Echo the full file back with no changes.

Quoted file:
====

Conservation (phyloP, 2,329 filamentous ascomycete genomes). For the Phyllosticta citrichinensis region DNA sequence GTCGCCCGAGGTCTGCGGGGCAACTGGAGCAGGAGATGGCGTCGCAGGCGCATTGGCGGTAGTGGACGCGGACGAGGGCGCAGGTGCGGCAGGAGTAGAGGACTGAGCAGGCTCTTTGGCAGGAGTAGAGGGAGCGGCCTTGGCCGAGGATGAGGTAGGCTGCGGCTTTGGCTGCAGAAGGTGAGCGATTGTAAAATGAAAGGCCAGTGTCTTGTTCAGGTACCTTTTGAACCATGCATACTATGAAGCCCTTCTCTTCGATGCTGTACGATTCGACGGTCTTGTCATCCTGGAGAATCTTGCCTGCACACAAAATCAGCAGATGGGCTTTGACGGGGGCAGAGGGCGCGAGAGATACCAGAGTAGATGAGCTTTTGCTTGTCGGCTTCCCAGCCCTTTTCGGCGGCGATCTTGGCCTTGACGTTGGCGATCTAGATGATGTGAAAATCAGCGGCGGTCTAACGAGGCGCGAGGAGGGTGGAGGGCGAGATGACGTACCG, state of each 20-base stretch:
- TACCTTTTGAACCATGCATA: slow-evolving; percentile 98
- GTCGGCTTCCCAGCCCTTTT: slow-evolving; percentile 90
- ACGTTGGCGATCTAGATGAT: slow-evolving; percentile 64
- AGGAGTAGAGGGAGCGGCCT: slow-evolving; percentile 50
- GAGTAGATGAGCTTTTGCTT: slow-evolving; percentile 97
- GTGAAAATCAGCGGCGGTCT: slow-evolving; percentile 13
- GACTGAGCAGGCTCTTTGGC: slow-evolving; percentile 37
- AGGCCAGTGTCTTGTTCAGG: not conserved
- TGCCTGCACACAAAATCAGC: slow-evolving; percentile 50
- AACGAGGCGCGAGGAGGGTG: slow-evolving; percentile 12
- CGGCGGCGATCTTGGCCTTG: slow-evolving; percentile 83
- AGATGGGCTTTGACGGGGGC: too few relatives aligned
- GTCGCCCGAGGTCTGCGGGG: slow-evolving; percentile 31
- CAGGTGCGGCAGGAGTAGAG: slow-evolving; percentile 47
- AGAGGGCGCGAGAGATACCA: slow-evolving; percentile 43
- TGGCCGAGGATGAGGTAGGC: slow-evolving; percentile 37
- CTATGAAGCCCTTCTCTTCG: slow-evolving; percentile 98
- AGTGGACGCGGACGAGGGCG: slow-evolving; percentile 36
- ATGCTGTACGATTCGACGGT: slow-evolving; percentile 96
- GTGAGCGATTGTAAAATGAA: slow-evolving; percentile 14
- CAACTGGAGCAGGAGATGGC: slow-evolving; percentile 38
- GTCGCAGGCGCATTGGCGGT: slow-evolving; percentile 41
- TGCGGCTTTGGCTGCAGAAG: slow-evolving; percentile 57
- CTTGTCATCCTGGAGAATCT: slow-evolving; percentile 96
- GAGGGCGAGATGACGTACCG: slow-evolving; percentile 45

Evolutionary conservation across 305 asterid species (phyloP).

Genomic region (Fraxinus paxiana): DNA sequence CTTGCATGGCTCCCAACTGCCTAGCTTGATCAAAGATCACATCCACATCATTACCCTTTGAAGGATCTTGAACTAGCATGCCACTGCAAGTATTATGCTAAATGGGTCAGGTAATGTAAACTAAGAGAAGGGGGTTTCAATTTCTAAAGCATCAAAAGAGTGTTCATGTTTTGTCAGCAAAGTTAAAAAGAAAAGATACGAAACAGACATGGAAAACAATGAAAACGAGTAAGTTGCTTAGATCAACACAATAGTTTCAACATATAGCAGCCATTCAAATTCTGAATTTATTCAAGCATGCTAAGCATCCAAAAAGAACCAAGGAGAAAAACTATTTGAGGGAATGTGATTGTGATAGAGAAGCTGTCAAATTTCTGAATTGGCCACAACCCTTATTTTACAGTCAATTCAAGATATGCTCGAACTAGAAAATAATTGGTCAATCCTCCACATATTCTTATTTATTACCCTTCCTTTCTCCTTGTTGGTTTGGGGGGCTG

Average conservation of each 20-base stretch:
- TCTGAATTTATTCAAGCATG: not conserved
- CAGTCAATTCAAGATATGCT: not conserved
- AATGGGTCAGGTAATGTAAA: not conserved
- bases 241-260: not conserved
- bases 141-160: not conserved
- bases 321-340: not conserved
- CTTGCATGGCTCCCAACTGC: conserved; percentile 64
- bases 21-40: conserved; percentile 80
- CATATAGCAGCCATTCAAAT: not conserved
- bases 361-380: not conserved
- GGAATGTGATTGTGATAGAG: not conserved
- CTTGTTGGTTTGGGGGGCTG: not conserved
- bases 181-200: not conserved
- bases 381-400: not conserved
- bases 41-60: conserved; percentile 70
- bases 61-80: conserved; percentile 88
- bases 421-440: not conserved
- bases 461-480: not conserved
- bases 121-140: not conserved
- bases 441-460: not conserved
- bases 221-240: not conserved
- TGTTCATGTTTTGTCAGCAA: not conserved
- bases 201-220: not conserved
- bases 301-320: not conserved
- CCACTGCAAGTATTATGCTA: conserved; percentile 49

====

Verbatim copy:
Conservation (phyloP, 2,329 filamentous ascomycete genomes). For the Phyllosticta citrichinensis region DNA sequence GTCGCCCGAGGTCTGCGGGGCAACTGGAGCAGGAGATGGCGTCGCAGGCGCATTGGCGGTAGTGGACGCGGACGAGGGCGCAGGTGCGGCAGGAGTAGAGGACTGAGCAGGCTCTTTGGCAGGAGTAGAGGGAGCGGCCTTGGCCGAGGATGAGGTAGGCTGCGGCTTTGGCTGCAGAAGGTGAGCGATTGTAAAATGAAAGGCCAGTGTCTTGTTCAGGTACCTTTTGAACCATGCATACTATGAAGCCCTTCTCTTCGATGCTGTACGATTCGACGGTCTTGTCATCCTGGAGAATCTTGCCTGCACACAAAATCAGCAGATGGGCTTTGACGGGGGCAGAGGGCGCGAGAGATACCAGAGTAGATGAGCTTTTGCTTGTCGGCTTCCCAGCCCTTTTCGGCGGCGATCTTGGCCTTGACGTTGGCGATCTAGATGATGTGAAAATCAGCGGCGGTCTAACGAGGCGCGAGGAGGGTGGAGGGCGAGATGACGTACCG, state of each 20-base stretch:
- TACCTTTTGAACCATGCATA: slow-evolving; percentile 98
- GTCGGCTTCCCAGCCCTTTT: slow-evolving; percentile 90
- ACGTTGGCGATCTAGATGAT: slow-evolving; percentile 64
- AGGAGTAGAGGGAGCGGCCT: slow-evolving; percentile 50
- GAGTAGATGAGCTTTTGCTT: slow-evolving; percentile 97
- GTGAAAATCAGCGGCGGTCT: slow-evolving; percentile 13
- GACTGAGCAGGCTCTTTGGC: slow-evolving; percentile 37
- AGGCCAGTGTCTTGTTCAGG: not conserved
- TGCCTGCACACAAAATCAGC: slow-evolving; percentile 50
- AACGAGGCGCGAGGAGGGTG: slow-evolving; percentile 12
- CGGCGGCGATCTTGGCCTTG: slow-evolving; percentile 83
- AGATGGGCTTTGACGGGGGC: too few relatives aligned
- GTCGCCCGAGGTCTGCGGGG: slow-evolving; percentile 31
- CAGGTGCGGCAGGAGTAGAG: slow-evolving; percentile 47
- AGAGGGCGCGAGAGATACCA: slow-evolving; percentile 43
- TGGCCGAGGATGAGGTAGGC: slow-evolving; percentile 37
- CTATGAAGCCCTTCTCTTCG: slow-evolving; percentile 98
- AGTGGACGCGGACGAGGGCG: slow-evolving; percentile 36
- ATGCTGTACGATTCGACGGT: slow-evolving; percentile 96
- GTGAGCGATTGTAAAATGAA: slow-evolving; percentile 14
- CAACTGGAGCAGGAGATGGC: slow-evolving; percentile 38
- GTCGCAGGCGCATTGGCGGT: slow-evolving; percentile 41
- TGCGGCTTTGGCTGCAGAAG: slow-evolving; percentile 57
- CTTGTCATCCTGGAGAATCT: slow-evolving; percentile 96
- GAGGGCGAGATGACGTACCG: slow-evolving; percentile 45

Evolutionary conservation across 305 asterid species (phyloP).

Genomic region (Fraxinus paxiana): DNA sequence CTTGCATGGCTCCCAACTGCCTAGCTTGATCAAAGATCACATCCACATCATTACCCTTTGAAGGATCTTGAACTAGCATGCCACTGCAAGTATTATGCTAAATGGGTCAGGTAATGTAAACTAAGAGAAGGGGGTTTCAATTTCTAAAGCATCAAAAGAGTGTTCATGTTTTGTCAGCAAAGTTAAAAAGAAAAGATACGAAACAGACATGGAAAACAATGAAAACGAGTAAGTTGCTTAGATCAACACAATAGTTTCAACATATAGCAGCCATTCAAATTCTGAATTTATTCAAGCATGCTAAGCATCCAAAAAGAACCAAGGAGAAAAACTATTTGAGGGAATGTGATTGTGATAGAGAAGCTGTCAAATTTCTGAATTGGCCACAACCCTTATTTTACAGTCAATTCAAGATATGCTCGAACTAGAAAATAATTGGTCAATCCTCCACATATTCTTATTTATTACCCTTCCTTTCTCCTTGTTGGTTTGGGGGGCTG

Average conservation of each 20-base stretch:
- TCTGAATTTATTCAAGCATG: not conserved
- CAGTCAATTCAAGATATGCT: not conserved
- AATGGGTCAGGTAATGTAAA: not conserved
- bases 241-260: not conserved
- bases 141-160: not conserved
- bases 321-340: not conserved
- CTTGCATGGCTCCCAACTGC: conserved; percentile 64
- bases 21-40: conserved; percentile 80
- CATATAGCAGCCATTCAAAT: not conserved
- bases 361-380: not conserved
- GGAATGTGATTGTGATAGAG: not conserved
- CTTGTTGGTTTGGGGGGCTG: not conserved
- bases 181-200: not conserved
- bases 381-400: not conserved
- bases 41-60: conserved; percentile 70
- bases 61-80: conserved; percentile 88
- bases 421-440: not conserved
- bases 461-480: not conserved
- bases 121-140: not conserved
- bases 441-460: not conserved
- bases 221-240: not conserved
- TGTTCATGTTTTGTCAGCAA: not conserved
- bases 201-220: not conserved
- bases 301-320: not conserved
- CCACTGCAAGTATTATGCTA: conserved; percentile 49